My name’s Chris, and I’m the writer behind Autistic Not Weird (http://autisticnotweird.com), diagnosed with Asperger Syndrome at the age of 25. After I left primary school teaching I launched my website to talk both personally and professionally about autism, and it’s taken off a bit better than expected! Three years on I’ve won three awards for my advocacy and given over fifty autism talks, some internationally (including at Sydney Opera House!). I’m also a special needs tutor, a Boys’ Brigade captain, an enormous chess geek and a soon-to-be-published novelist.

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Chris Bonnello

Can you explain why the title has been changed from Guerrillas to Underdogs?

It was a joint decision between myself and the publisher, because it’s far more suited to the themes of the book and its characters. Whereas Guerrillas simply means “we pick up guns and shoot them”, Underdogs alludes to the war their fighting (with odds ridiculously against them), the size and age of their army, and the characters themselves who have grown up being made to believe they’re inferior. And besides, who doesn’t love a good underdog story?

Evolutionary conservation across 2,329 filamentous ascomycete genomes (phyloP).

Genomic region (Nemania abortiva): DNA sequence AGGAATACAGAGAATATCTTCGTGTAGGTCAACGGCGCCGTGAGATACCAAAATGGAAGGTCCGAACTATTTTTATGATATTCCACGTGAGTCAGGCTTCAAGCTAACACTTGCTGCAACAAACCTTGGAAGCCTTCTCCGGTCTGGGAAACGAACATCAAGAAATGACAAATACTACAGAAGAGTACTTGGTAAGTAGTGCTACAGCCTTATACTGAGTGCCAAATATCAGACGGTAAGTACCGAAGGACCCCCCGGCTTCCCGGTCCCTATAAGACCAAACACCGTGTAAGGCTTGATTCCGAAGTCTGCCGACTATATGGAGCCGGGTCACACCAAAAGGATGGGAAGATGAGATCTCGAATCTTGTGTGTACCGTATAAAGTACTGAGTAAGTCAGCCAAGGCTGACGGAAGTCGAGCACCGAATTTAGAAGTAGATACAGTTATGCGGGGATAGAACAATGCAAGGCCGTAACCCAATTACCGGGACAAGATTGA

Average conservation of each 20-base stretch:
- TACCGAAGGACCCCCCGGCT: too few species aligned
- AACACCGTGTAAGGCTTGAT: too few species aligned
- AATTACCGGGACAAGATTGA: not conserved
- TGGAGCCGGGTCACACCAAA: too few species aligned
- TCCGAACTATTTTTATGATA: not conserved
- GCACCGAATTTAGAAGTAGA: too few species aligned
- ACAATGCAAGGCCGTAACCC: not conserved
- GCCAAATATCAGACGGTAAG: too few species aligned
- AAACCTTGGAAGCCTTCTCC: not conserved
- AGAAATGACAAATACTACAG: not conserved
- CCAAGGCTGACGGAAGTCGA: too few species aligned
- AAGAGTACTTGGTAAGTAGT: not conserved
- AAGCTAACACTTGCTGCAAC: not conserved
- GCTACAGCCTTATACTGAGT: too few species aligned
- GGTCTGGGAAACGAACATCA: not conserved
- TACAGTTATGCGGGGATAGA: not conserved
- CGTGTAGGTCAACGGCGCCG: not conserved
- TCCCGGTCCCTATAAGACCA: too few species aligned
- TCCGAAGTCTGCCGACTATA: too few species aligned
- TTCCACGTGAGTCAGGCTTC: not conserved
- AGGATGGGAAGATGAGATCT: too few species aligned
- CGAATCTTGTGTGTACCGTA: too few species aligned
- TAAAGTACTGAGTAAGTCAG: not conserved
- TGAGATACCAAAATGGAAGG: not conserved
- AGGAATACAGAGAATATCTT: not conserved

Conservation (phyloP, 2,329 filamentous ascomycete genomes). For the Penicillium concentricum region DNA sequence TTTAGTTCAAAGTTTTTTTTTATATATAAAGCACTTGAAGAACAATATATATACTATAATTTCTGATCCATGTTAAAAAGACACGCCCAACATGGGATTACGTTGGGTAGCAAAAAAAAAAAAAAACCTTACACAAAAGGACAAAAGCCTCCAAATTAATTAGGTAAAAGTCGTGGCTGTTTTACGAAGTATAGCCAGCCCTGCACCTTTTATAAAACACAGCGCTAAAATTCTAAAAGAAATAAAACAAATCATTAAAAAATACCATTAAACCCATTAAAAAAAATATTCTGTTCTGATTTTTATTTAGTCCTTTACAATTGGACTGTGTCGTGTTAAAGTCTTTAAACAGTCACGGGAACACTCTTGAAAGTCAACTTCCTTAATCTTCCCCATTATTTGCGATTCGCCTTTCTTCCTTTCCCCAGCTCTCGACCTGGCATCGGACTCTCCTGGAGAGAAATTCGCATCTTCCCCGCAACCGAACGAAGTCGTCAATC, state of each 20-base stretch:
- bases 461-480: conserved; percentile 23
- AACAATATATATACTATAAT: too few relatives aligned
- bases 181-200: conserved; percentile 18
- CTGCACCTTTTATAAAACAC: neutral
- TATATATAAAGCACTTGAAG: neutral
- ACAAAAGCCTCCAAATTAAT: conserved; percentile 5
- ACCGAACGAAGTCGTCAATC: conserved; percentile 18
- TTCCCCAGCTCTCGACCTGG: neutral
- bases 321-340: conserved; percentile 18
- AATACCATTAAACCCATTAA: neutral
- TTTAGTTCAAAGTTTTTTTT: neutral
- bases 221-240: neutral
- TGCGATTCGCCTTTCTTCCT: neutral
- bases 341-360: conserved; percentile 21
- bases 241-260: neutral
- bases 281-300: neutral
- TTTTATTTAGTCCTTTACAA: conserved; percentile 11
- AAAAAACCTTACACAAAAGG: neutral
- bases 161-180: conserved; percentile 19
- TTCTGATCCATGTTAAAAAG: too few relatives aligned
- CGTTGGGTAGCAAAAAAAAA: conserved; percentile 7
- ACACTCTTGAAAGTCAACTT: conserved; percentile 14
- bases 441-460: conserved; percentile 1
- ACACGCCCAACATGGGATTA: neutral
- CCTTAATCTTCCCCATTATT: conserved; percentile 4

When did you start writing Underdogs and what inspired you to write it?

Underdogs has gone through a bunch of incarnations, but the very, very first draft was in 2010, back when it was named Guerrillas. I wanted to write the ultimate underdog story: a novel series where the good guys were almost mathematically certain to lose, but would fight anyway. Hilariously, writing the book was also a coping mechanism for my unemployment at the time, giving me something to do with my days. It was clearly never going to get published, but that wasn’t the point of it. And now it’s literally being published, with over 400 copies sold already.

 

Some of the characters are from Special Education. What made you decide to go with this amazing idea?

In 2014 I was working at a special school, and looked at Underdogs again. The thought of having the main characters being teenagers from a special school crossed my mind, and the more I thought about it the more I felt it absolutely had to happen. Not only would it be a unique idea in the dystopia field, but also there’d be major opportunities to discuss important topics. Underdogs would become a novel that would actually have something to say.